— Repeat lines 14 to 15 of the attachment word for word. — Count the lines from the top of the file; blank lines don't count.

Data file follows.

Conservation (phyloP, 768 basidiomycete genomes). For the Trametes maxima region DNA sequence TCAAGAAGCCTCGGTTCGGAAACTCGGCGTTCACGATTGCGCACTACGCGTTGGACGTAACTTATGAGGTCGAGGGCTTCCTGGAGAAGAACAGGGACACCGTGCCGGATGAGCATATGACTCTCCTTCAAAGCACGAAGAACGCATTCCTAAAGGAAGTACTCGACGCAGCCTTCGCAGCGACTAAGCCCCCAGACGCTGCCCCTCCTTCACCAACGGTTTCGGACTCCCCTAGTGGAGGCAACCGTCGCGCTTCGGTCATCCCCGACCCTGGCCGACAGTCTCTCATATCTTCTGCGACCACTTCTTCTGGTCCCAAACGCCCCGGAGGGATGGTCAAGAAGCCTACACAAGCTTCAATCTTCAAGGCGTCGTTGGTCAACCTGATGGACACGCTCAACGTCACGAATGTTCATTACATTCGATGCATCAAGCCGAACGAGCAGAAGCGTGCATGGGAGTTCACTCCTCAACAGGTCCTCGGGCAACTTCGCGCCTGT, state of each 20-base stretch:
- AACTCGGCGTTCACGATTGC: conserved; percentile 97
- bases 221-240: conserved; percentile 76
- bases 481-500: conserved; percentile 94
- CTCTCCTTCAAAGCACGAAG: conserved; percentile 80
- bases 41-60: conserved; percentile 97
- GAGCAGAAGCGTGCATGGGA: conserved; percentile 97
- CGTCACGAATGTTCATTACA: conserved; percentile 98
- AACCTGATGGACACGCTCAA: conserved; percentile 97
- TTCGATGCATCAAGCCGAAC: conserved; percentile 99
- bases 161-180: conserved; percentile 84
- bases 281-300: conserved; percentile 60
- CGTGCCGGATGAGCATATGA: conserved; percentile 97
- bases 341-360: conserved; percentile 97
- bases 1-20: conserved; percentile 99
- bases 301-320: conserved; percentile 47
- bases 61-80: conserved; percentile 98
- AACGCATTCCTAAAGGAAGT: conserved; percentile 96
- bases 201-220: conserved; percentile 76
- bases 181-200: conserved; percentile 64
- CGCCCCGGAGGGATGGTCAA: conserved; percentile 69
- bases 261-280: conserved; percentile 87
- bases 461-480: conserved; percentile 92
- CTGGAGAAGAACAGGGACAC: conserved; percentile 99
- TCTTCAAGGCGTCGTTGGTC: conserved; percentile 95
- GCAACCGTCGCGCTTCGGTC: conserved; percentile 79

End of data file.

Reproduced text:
- bases 341-360: conserved; percentile 97
- bases 1-20: conserved; percentile 99